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The House easily passed Democrats’ anti-hate resolution, with some Republicans dissenting

Democrats passed the resolution at the end of a fraught week. It came after Rep. Ilhan Omar’s comments last weekend.

Rep. Ilhan Omar (D-MN) in a House Education and Labor Committee meeting.
Rep. Ilhan Omar (D-MN) participates in a House Education and Labor Committee meeting.
Mark Wilson/Getty Images

The House of Representatives passed a broad resolution on Thursday to condemn hateful speech and expression, including both anti-Semitism and Islamophobia.

The vote comes after first-term member Rep. Ilhan Omar (D-MN) sparked controversy with her comments on Israel. The initial resolution, which some senior Democrats began drafting in the wake of her latest comments over the weekend, condemned only anti-Semitism and was seen as a direct reprimand to Omar, who is Muslim.

The revised resolution easily passed on Thursday afternoon, even with 23 Republicans dissenting, including House Republican Conference Chair Liz Cheney (R-WY).

But the lead-up was not easy. The resolution was being drafted up to the moment it was sent to the floor for debate; in fact, debate had to be pushed back in order for resolution authors to update the draft, adding more minority groups that had been left out.

Earlier this week, Democratic leaders encountered a backlash from Congressional Black Caucus and Congressional Progressive Caucus members who questioned why Democrats were chastising Omar in the age of Donald Trump, Democrats drafted a second resolution. Neither mentioned Omar by name, but the second one was updated to include a condemnation of Islamophobia and white supremacy, making clear it was about more than her comments.

House Speaker Nancy Pelosi (D-CA) told reporters on Tuesday that Omar’s name did not need to be included in the text of the resolution.

“It’s not about her, it’s about these forms of hatred,” Pelosi said at her weekly press conference on Thursday.

Pelosi, who spoke with Omar last weekend over the phone, said she does not plan to make the representative formally apologize for her latest comments. Pelosi added she did not believe Omar intended her remarks to be anti-Semitic, although they were perceived that way by some members.

“It’s up to her to explain, but I do not believe she understood the full weight of the words,” Pelosi said. “I feel confident her words were not based on any anti-Semitic attitude, but that she didn’t have a full appreciation for how they landed.”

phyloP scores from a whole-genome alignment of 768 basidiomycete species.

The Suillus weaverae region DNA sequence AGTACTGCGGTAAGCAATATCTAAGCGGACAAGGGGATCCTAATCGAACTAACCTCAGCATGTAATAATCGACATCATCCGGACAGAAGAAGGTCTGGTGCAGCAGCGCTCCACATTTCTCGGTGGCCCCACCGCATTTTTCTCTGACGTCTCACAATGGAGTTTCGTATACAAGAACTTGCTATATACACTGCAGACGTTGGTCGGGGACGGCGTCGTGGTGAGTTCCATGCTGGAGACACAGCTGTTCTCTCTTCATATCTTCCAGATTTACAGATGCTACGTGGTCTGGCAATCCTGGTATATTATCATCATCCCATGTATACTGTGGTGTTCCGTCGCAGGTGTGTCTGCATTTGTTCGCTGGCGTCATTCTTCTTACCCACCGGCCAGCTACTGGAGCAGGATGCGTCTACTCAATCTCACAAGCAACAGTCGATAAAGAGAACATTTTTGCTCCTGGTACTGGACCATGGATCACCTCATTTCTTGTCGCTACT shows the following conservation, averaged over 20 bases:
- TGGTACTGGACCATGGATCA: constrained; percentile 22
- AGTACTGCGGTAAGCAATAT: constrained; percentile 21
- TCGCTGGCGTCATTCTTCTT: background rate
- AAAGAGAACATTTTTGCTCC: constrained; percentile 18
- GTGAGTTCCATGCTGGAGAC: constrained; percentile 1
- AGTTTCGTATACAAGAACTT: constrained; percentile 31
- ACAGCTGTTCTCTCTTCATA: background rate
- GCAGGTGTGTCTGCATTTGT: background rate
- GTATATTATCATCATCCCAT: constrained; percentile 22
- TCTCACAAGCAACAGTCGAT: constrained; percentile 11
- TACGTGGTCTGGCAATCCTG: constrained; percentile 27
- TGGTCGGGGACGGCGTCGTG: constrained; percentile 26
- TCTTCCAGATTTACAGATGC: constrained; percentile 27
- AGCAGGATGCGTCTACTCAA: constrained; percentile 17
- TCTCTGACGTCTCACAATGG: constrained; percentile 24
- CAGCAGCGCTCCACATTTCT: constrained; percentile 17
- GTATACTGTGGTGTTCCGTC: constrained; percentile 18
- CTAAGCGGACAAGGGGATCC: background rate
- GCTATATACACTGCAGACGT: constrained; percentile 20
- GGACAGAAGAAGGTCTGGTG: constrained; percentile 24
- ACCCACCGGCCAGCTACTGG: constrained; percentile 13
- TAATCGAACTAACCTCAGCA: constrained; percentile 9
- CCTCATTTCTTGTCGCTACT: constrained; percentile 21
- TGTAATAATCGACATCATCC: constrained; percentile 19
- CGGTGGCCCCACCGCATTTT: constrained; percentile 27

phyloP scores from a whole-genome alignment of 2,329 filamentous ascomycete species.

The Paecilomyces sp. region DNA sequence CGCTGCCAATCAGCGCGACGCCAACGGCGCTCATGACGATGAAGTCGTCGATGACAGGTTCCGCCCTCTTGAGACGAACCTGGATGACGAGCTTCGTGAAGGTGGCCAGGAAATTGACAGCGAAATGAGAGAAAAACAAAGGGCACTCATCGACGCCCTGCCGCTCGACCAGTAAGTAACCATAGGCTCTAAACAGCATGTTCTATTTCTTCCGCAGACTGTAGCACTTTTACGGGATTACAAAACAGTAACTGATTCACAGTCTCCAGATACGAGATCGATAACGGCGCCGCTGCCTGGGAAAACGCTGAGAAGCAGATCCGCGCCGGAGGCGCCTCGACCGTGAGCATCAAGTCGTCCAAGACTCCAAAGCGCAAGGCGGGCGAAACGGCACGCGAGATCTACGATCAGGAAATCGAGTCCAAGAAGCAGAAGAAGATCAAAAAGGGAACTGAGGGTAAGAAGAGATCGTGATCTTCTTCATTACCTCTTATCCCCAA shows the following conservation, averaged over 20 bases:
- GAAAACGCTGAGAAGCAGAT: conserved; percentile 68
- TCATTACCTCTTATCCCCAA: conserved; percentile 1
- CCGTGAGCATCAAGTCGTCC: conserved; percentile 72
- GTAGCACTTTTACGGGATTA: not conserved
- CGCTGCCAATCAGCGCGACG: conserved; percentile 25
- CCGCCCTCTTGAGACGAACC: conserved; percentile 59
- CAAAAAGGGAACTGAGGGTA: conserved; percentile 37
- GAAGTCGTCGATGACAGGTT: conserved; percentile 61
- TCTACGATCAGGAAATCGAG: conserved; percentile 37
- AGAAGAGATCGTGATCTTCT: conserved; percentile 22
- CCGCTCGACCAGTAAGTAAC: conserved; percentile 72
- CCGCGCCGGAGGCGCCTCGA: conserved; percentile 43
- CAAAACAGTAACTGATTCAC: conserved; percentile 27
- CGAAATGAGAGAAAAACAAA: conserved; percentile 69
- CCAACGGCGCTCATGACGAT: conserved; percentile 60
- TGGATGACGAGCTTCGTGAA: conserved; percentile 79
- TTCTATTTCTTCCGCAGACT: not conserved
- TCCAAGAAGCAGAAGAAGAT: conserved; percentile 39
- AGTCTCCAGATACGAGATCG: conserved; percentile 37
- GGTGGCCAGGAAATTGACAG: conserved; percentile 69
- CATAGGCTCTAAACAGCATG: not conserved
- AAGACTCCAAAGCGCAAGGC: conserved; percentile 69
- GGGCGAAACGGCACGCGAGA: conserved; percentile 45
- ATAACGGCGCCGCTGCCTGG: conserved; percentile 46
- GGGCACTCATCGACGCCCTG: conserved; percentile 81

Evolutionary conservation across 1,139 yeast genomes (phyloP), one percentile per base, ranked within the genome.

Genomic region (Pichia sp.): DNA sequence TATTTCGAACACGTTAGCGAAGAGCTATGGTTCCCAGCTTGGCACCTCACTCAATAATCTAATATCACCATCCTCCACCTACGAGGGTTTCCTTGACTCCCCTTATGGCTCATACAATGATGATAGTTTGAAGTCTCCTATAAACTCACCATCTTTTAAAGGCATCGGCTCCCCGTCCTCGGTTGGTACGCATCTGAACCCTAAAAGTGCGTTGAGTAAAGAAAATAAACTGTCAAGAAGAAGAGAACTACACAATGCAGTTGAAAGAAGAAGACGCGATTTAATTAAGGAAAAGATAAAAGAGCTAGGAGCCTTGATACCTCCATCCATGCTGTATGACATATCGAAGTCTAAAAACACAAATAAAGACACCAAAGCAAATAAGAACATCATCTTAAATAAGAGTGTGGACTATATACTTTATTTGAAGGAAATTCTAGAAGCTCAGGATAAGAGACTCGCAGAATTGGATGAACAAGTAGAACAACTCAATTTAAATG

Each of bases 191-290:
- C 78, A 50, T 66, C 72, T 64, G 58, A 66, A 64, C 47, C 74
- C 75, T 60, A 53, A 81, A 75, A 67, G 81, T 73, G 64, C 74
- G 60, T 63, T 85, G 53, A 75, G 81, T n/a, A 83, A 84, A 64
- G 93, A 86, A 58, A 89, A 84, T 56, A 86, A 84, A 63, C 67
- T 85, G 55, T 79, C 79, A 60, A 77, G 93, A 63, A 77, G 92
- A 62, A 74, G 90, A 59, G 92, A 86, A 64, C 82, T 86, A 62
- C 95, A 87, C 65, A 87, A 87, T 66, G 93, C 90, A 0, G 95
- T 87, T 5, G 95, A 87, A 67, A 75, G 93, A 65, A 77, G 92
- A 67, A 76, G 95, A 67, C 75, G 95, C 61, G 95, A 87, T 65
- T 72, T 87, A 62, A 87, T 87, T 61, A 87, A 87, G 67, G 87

There’s another reason House leaders were eager to vote on the resolution; they have a big vote coming up on Friday on HR 1, the sweeping anti-corruption bill that was their first bill of the year. This is Democrats’ signature issue, and they do not want the bill’s vote marred by continued infighting.

But whether the issue goes away so easily remains to be seen.

What’s in the final resolution

Not long after the House passed a resolution condemning Rep. Steve King (R-IA) for his repeated white supremacist rhetoric, the new resolution condemns both anti-Semitic and anti-Muslim discrimination as “hateful expressions of intolerance that are contrary to the values and aspirations of the United States.”

It contains lengthy definitions of anti-Semitism and anti-Islamic rhetoric, and blanket condemnations for attacks against both communities in the United States, as well as hateful speech and expression.

But the resolution also contains a section appearing to refer to the kind of language Omar was using last weekend. Though Omar didn’t explicitly refer to Israel in her latest comments, she said, “I want to talk about the political influence in this country that says it is okay to push for allegiance to a foreign country.”

As Vox’s Zack Beauchamp wrote:

In full context, Omar doesn’t explicitly identify who or what this “political influence” is coming from. But given her previous comments, the latest remarks struck many observers as playing into well-worn anti-Semitic tropes about Jewish attachments to Israel making them disloyal to the United States.

“Be it resolved the House of Representatives rejects the perpetuation of anti-Semitic stereotypes in the United States and around the world, including the pernicious myth of dual loyalty and foreign allegiance, especially in the context of support for the United States-Israel alliance,” the resolution reads.

You can read the full text of the resolution here. This post has been updated with the latest draft of the resolution.

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